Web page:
On his new deal with AXE: “Axe really looked at my hair during the season and really thought I needed some help.”
By the way, Bradford was leading his ping pong match 2-0 when Fox went to a commercial.
No one ever accused Michael Beasley of selling out to defense. But his latest comments about Blake Griffin testify to his honesty.
Here’s what Beasley said when asked about the Minnesota Timberwolves’ defensive game plan for Wednesday night, when they play Griffin and the Los Angeles Clippers in the Staples Center:
“Don’t get dunked on.”
Was he kidding or shedding light on Blake’s 47-point explosion against the Indiana Pacers Monday? Griffin scored on an array of turnaround jumpers, bank shots and up-and-unders. It produced the highest scoring game by an NBA player this season — but only one dunk.
It would be unwise to say Beasley speaks for a growing number of NBA players. Sometimes you have to wonder if he’s even speaking for himself. But as Blake continues to bully his way through his rookie season, keep Beasley’s words in mind.
Miami teammates Dwayne Wade and Chris Bosh said essentially the same thing before their first meeting with Blake, and we know how that turned out. Blake Griffin: 24 points, 14 rebounds, six assists. LeBron James: 27-8-5. Clippers win. (Think about that: In his first meeting with King James, Blake had more assists.)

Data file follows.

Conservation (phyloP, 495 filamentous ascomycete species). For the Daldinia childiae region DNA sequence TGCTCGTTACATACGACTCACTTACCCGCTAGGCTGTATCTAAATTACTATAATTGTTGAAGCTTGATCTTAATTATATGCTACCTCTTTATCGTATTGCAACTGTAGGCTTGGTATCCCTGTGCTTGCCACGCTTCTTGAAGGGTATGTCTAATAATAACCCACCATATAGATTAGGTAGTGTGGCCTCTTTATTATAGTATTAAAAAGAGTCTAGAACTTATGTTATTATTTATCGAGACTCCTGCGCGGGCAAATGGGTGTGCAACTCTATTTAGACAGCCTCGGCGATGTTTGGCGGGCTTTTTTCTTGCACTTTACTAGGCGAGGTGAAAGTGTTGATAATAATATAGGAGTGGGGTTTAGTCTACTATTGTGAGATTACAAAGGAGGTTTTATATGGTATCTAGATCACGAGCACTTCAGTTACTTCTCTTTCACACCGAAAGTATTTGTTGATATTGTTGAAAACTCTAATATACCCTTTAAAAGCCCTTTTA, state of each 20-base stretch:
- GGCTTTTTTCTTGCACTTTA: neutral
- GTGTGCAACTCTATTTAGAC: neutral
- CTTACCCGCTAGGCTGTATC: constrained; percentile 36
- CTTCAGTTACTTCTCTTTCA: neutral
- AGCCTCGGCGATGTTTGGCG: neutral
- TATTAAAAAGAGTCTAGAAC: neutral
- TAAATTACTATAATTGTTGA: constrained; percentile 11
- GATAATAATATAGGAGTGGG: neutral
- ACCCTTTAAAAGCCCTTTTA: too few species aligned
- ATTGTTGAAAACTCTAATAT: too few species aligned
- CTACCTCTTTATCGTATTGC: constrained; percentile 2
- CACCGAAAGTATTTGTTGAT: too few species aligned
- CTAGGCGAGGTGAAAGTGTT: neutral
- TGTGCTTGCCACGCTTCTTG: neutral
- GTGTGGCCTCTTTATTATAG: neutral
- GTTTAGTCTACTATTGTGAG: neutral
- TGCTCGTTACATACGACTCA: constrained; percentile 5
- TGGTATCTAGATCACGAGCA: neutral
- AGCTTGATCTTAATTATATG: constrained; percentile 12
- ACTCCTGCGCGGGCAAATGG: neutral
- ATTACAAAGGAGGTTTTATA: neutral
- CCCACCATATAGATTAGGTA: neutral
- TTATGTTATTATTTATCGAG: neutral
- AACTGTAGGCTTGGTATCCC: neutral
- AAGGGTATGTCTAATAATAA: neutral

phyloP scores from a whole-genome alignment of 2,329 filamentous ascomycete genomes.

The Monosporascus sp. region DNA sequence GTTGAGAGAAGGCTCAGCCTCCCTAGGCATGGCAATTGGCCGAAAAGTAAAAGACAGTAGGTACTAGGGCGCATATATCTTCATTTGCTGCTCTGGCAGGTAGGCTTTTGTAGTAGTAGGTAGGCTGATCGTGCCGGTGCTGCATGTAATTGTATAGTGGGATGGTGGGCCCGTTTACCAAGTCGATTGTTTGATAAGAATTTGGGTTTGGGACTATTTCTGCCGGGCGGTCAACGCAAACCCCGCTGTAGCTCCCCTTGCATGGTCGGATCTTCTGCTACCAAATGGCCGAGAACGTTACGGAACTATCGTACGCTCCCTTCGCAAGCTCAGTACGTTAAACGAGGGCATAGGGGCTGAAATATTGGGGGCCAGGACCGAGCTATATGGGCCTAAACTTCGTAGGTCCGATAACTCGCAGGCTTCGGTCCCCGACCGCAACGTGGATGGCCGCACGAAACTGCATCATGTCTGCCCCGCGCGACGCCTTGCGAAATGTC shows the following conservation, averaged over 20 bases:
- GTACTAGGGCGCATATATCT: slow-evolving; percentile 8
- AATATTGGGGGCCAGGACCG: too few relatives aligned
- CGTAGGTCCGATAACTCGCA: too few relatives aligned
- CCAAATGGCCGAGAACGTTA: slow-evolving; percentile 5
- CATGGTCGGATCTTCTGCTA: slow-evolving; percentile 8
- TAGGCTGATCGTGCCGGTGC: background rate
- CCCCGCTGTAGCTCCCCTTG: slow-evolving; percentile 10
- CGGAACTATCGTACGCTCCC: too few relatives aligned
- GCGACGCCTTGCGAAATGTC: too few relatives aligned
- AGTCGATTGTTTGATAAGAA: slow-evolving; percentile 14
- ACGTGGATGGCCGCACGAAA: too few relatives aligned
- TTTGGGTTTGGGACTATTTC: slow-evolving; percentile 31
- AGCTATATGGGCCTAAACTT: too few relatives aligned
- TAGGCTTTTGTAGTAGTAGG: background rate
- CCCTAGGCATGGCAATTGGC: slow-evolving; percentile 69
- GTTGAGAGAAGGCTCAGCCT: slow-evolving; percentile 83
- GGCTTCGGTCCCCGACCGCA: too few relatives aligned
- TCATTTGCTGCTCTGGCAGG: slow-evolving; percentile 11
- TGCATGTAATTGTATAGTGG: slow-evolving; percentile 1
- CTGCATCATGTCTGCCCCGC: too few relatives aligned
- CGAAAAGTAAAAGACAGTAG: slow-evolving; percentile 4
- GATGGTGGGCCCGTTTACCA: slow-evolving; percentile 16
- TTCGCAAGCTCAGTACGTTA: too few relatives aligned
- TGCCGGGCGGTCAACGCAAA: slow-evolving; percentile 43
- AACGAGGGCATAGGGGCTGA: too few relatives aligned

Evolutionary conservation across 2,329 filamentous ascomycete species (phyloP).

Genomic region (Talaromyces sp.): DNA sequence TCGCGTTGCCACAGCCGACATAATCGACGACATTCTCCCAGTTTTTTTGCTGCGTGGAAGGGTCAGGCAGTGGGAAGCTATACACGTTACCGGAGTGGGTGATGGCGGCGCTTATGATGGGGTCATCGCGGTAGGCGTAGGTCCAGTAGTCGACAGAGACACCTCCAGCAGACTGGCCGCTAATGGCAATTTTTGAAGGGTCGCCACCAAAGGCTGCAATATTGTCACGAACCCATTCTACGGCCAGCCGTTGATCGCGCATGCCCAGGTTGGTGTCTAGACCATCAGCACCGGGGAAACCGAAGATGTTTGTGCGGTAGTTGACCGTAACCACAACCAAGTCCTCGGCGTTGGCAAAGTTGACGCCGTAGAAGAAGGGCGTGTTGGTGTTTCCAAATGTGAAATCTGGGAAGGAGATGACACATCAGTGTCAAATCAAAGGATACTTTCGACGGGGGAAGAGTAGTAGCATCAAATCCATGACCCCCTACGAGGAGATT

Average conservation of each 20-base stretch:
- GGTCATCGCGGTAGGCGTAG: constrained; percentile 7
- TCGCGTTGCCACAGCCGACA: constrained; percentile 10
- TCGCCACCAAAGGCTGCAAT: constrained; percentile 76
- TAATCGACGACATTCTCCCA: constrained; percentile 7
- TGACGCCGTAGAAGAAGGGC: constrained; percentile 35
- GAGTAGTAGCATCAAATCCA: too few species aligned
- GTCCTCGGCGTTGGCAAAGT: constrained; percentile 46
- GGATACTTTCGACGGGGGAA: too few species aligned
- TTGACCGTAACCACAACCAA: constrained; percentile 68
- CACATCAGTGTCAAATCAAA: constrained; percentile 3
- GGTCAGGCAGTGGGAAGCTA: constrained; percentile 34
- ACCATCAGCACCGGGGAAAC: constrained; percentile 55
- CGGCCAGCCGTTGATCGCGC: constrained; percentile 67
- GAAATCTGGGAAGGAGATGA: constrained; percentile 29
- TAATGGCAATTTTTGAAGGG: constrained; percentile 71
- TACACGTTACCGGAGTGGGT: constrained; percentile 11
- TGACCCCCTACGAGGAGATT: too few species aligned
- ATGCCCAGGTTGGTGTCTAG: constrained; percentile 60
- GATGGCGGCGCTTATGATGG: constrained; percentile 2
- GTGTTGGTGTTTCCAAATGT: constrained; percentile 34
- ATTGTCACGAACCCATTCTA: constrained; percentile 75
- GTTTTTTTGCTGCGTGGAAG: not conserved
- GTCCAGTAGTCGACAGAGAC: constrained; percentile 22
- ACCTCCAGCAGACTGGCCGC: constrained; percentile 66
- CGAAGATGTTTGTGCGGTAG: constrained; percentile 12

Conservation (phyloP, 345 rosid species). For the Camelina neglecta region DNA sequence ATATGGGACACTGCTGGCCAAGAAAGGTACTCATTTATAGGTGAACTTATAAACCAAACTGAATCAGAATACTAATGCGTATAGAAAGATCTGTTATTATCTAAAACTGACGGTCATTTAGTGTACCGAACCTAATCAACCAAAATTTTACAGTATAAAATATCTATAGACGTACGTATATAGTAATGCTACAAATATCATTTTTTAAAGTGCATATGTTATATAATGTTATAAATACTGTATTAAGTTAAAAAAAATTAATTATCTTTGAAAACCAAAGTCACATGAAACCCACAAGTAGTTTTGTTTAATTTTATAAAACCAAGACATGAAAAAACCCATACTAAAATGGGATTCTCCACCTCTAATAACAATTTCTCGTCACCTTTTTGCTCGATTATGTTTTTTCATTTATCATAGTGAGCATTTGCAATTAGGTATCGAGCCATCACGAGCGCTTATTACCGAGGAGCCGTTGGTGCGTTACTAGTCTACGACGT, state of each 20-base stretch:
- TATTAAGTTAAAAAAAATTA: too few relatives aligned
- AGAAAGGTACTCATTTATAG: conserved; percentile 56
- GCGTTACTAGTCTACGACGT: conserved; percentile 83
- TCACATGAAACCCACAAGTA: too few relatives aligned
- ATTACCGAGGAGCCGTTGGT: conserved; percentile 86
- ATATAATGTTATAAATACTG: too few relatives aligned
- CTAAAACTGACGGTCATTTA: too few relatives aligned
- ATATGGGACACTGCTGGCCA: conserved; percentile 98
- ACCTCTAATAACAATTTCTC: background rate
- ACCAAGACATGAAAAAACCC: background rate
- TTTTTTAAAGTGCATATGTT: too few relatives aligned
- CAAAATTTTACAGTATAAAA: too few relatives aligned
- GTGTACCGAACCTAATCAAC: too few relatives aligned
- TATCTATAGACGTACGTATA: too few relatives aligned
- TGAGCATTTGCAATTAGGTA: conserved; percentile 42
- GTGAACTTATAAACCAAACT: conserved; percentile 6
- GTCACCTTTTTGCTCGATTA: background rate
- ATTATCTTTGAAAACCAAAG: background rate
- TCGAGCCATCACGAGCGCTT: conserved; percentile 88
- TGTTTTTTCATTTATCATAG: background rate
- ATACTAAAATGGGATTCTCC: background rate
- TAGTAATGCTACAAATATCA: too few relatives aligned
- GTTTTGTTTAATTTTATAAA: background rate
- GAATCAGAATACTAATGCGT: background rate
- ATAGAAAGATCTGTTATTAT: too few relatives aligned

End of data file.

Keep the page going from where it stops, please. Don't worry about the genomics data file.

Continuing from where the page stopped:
More than once I’ve seen power forwards on playoff teams defense Blake by backing off and offering him a turnaround jumper — from the low block. Among them: Bosh. “”In certain positions you’re not going to challenge him,” Bosh said. “I think he’s proven enough that he’ll go over the top of people. You just have to pick and choose your spots.
I’m really not much of a shot-blocker. I’m going to contest, but I’m not going to contest if he’s 10 feet in the air already.”
If there is an emerging save-face, risk-defeat strategy, it’s working for the Clippers. They’ve won 10 of 15.
– More Beasley-Griffin: Remember way back in 2008, when everyone in the country just knew Beasley was a better player than Blake? In their only collegiate meeting, Beasley had 32 points and 11 rebounds in Kansas State’s 84-82 victory at Oklahoma. Blake, of course, was no slouch in that game (27 points, 14 rebounds). Now both are in the NBA. Both have Big 12 Player of the Year attached to their names. Both have had their professional struggles — Beasley with substance abuse, Blake with injuries. But on the other side of those struggles, Beasley has seemingly resurrected his career in Minnesota and Blake is resurrecting the league’s most hapless franchise. And you don’t see anyone asking Blake Griffin about his defensive strategy for stopping Michael Beasley.